How police caught two bank robbers using Verizon cell phone data

They were two bank robbers who never would have been caught ten years ago. But last year, they were tracked, followed, and convicted by federal agents who did nothing more than get a court order for "cell tower dumps." It's a win for crime fighting, but is the price of surveillance too great?

Over at Ars Technica, Nate Anderson has a great story about the kinds of information law enforcement can get about your life just from mobile provider data — and with very little court oversight.

A pair of bank robbers in the American southwest were targeting rural banks for months, picking up $3,000 here and $6,000 there. They always wore masks, so they couldn't be identified from surveillance footage. And they struck in places that were remote enough that law enforcement couldn't arrive soon enough to give chase. But one witness noticed a guy hanging around one of the banks before the robbery talking on his cell phone. And that gave the FBI an idea.

Why not requisition the records of everyone who'd made calls near cell phone towers close to the banks, to see if there were any common numbers that popped up right before the robberies? To get that data, known as a cell tower dump, they didn't even need a warrant. They focused in on the most rural banks, so that they'd get the sparsest data. Still, they wound up with hundreds of thousands of numbers to pore over.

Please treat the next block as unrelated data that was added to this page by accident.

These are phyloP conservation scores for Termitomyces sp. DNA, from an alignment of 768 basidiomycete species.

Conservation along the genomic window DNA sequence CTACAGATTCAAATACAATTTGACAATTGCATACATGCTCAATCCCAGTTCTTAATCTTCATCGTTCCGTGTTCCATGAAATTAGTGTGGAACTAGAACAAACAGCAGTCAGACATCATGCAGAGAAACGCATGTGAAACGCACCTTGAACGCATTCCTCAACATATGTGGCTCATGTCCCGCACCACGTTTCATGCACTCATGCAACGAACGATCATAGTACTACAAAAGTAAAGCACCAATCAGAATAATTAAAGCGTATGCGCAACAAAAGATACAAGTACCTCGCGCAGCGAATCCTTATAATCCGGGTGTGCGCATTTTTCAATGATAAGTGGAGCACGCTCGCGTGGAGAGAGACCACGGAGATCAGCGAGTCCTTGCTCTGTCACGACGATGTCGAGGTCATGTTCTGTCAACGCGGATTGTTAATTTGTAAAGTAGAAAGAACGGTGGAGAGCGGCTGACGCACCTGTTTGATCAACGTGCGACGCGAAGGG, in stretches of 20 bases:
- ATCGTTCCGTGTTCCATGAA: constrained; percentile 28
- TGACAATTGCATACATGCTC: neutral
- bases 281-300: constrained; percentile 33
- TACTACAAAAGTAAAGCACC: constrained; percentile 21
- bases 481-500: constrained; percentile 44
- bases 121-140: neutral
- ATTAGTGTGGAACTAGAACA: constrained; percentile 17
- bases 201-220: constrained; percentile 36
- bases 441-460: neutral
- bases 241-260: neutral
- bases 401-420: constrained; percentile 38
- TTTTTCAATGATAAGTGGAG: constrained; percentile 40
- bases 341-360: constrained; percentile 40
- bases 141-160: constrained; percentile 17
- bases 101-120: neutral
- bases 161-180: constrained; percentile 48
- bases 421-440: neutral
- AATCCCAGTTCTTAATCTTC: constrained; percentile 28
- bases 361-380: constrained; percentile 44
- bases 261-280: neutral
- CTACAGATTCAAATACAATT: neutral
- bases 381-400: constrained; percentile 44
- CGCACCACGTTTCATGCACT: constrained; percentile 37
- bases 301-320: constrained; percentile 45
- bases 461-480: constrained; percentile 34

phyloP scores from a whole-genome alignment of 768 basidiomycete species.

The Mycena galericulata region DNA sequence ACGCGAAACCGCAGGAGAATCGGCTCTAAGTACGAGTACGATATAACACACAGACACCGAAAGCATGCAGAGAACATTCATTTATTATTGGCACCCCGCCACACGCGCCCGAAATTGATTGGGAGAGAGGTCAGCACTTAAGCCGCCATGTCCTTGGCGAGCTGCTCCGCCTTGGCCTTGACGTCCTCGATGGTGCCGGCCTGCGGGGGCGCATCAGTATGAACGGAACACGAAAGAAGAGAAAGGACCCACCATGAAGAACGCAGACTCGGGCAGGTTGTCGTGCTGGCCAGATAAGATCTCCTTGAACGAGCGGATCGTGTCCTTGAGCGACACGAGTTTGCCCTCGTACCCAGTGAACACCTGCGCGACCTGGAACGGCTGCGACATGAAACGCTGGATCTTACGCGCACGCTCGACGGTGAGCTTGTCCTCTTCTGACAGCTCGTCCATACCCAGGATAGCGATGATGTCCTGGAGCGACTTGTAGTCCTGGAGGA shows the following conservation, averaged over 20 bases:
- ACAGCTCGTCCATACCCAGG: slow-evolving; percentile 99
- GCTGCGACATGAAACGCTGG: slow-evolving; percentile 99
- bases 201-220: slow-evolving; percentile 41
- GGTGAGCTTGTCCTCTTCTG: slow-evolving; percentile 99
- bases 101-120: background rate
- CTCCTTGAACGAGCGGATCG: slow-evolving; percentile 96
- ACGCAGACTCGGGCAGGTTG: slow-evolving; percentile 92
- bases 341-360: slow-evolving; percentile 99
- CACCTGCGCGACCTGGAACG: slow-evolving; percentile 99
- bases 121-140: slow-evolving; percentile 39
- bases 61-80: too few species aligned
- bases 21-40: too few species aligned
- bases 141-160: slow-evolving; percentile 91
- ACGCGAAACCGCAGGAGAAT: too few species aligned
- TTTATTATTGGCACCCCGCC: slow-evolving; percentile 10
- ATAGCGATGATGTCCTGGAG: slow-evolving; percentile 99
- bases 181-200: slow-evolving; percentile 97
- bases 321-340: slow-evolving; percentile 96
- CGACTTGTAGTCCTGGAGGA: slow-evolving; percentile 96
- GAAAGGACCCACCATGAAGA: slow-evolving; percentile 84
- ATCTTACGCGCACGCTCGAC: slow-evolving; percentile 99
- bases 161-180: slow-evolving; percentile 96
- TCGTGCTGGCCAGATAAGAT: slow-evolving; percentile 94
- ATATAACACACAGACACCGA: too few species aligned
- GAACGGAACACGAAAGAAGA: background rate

Once they'd found two numbers that matched their criteria, the FBI were able to reconstruct the thieves' movements better than if they'd actually been tailing the men. That's because your cell phone's number is logged by every cell tower you pass — this is what keeps your phone on the network at all times (ideally), but it's also what makes your phone the ultimate tracking device.

Here's what the FBI discovered, just by tracking which cell towers the thieves were near:

On 11/25/2009, both CAPITO's and GLORE's mobile telephones begin the day at 6:31AM on the same cell tower in Show Low, Arizona, when CAPITO calls GLORE's mobile telephone. Both mobile telephones remain in Show Low until CAPITO's telephone uses a cell tower near Punkin Center, approximately 30 miles south of Payson, Arizona. By approximately 11:00AM, both CAPITO's and GLORE's phones are using the same cell tower in Star Valley, Arizona, approximately 5 miles east of Payson, Arizona, and likely covering areas of Payson, Arizona. By 11:50AM, both CAPITO's and GLORE's mobile telephones are using towers in Payson, Arizona, that are almost certainly within the coverage area of the Compass Bank located at 613 S. Beeline Highway, Payson, Arizona. GLORE's telephone remains on these Payson cell towers and last uses a Payson cell tower located only 1 mile from the Compass Bank at 3:27PM when he receives a call from CAPITO's cell telephone.

CAPITO's telephone continues to use the Star Valley and Payson towers through the 3:27PM call, when CAPITO's telephone is using a cell tower located only 1.7 miles from the Compass Bank. At approximately 3:29PM, the High Country Bandits rob the Compass Bank, 613 S. Beeline Highway, Payson, Arizona. The next call on either GLORE or CAPITO's mobile telephones is at approximately 4:40PM when they are contacting each other and both are using the cell tower near Punkin Center, approximately 30 miles south of Payson, Arizona. Both mobile telephones remain using that cell tower throughout the night and return to Show Low, Arizona by 11:00AM the next day.

The question is, should those hundreds of thousands of other people's numbers — and their movements — be exposed to FBI scrutiny in the process of catching a couple of two-bit crooks? And how comfortable are you knowing that a simple court order allows a law enforcement agency to get this intimate with your daily movements?

Read more at Ars Technica